Why you should invest in Vegetable and fruit farming

Currently the demand for fruits and vegetables from Uganda has been moderate and high for organic and value added products. However, most companies or producer associations exporting fresh fruits and vegetables from Uganda are small to medium with little or no investment capacity to scale up the production and take advantage of the market demand, and hence have been unable to explore the export of value added products currently on demand in Europe and other International markets. Most of the current exports have been in raw fruits and vegetables and largely to the wholesale markets where competition is growing and prices going down. Currently, there are over 15 companies exporting fresh fruits and vegetables largely to the EU and, to a less extent, to the COMESA region, although the latter is largely informal. On average, the existing companies each exports 2 – 15 tonnes of fresh fruits per week, largely to the wholesale markets in Europe.
Uganda’s competitiveness rests with soils, climate, irrigation opportunities, government policies and labour factor prices. Uganda has unmatched comparative advantage for growing fruits and vegetables due to its warm, less humid tropical climate, plentiful rainfall and vast opportunities for irrigation.  Soils of pH 5 to 6.5 are most ideal for the fruits (such as oranges, mangoes and pineapples) and vast areas of this type obtain in Uganda. These soils are rare in the world.  Uganda’s climate is summer all year round: moderate temperatures (15 -30ºC) throughout the year with a bi-modal rainfall pattern. The soils have low levels of contamination due to prolonged periods of minimal use of chemical fertilizers, pesticides and herbicides creating natural quasi-organic conditions in most areas. The November to February harvest period in Uganda coincides with the northern hemisphere winter – a period of peak demand for fresh fruits and vegetables in Europe.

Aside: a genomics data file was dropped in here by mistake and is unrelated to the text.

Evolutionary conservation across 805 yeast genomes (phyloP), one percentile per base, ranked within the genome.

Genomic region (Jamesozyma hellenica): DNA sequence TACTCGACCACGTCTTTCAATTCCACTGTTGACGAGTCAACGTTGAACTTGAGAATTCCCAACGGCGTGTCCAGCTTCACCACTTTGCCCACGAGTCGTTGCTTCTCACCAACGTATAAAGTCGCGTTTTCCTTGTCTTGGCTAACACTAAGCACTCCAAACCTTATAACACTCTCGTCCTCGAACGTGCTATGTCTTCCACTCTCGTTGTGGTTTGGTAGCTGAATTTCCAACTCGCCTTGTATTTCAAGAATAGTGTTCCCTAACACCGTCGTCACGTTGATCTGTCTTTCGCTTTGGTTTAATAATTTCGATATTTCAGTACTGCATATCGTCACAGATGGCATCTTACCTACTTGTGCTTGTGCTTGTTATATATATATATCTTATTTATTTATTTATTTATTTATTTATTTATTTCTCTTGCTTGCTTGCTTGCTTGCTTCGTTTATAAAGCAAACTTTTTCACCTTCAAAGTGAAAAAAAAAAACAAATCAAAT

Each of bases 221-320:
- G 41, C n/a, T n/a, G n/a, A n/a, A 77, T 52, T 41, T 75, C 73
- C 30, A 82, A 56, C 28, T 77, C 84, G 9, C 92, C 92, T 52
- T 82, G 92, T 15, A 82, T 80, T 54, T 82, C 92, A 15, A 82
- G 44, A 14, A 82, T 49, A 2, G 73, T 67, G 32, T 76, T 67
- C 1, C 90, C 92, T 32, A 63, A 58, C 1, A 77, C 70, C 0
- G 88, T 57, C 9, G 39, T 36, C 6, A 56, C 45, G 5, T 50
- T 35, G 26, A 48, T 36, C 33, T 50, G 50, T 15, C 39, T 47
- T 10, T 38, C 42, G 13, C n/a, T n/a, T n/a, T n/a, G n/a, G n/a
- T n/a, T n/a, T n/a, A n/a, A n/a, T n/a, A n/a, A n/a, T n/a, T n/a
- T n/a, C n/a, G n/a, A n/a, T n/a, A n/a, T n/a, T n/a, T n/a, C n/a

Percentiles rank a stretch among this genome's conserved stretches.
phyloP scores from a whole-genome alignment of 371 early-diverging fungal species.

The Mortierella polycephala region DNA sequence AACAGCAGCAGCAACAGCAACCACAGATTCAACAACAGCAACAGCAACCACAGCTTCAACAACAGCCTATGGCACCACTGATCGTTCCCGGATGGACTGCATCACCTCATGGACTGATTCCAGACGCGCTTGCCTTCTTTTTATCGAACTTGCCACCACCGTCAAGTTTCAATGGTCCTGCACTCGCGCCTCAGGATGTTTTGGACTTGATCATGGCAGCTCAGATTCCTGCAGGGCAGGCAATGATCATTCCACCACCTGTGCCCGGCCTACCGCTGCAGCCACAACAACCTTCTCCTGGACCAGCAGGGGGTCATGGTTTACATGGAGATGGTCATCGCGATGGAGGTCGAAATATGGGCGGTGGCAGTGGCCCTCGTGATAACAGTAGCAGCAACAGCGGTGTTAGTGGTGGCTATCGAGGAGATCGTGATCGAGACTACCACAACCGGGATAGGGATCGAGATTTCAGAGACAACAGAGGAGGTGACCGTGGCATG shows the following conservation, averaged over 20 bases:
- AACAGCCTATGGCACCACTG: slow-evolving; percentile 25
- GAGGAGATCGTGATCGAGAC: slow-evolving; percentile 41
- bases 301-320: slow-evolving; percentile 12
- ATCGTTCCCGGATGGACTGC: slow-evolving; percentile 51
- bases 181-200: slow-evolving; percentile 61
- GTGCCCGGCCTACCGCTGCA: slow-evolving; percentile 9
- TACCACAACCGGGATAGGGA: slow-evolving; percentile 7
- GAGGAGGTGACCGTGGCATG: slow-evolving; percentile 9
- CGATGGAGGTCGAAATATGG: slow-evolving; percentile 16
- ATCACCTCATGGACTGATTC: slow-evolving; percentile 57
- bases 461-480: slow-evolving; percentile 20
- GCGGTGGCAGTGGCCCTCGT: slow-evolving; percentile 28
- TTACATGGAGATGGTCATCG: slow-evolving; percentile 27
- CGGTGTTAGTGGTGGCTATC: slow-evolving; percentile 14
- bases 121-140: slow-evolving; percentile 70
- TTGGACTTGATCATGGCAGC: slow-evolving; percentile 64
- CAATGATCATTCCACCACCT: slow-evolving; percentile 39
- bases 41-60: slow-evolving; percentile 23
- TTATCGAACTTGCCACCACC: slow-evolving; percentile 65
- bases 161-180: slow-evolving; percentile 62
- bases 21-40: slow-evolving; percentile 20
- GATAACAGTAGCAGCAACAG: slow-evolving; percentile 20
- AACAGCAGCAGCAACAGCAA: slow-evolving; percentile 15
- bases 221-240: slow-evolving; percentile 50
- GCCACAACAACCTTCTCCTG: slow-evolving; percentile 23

Suitable Government owned land free of squatters, for commercial estate type production, is available at Odina former citrus farm (950 hectares) and Labori former irrigation scheme (800 ha). Finally Government policy is highly supportive to fruit production as a strategic export. All schemes put together provide a total of over 3000 hectares (Odino, Ongino, Labori, and Mobuku). One additional point which favours Uganda is the fact that, overtime, the key European countries re-exporting fruit products into Africa will increasingly have to produce without EU subsidies.
 Rationale behind the proposed project
There is plenty of land in the country that can be devoted to fruit farming. The government owned irrigation schemes can provide ample land. Besides there is an increasing number of out growers complimenting the raw material supply effort.  The out growers however may be supported with skills, implements. An investor in fruit farming has the option of irrigating the fruit farms to ensure all year round production.
The demand for fresh fruits on a year-round   basis is increasing, and consumers are willing to pay higher prices for out-of-season fresh fruits.  Given EU market entry barriers, Uganda would rather target domestic, border and regional markets. Currently, there is an existing trade within the region supplying Southern Sudan, Kenya and Rwanda. The current production levels of fruits are yet to satisfy the domestic, border and regional demand. It is strategic to strengthen the existing trade which is not satisfied and yet expanding.
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  1. gourd

    The truism of the netting {bag|biz

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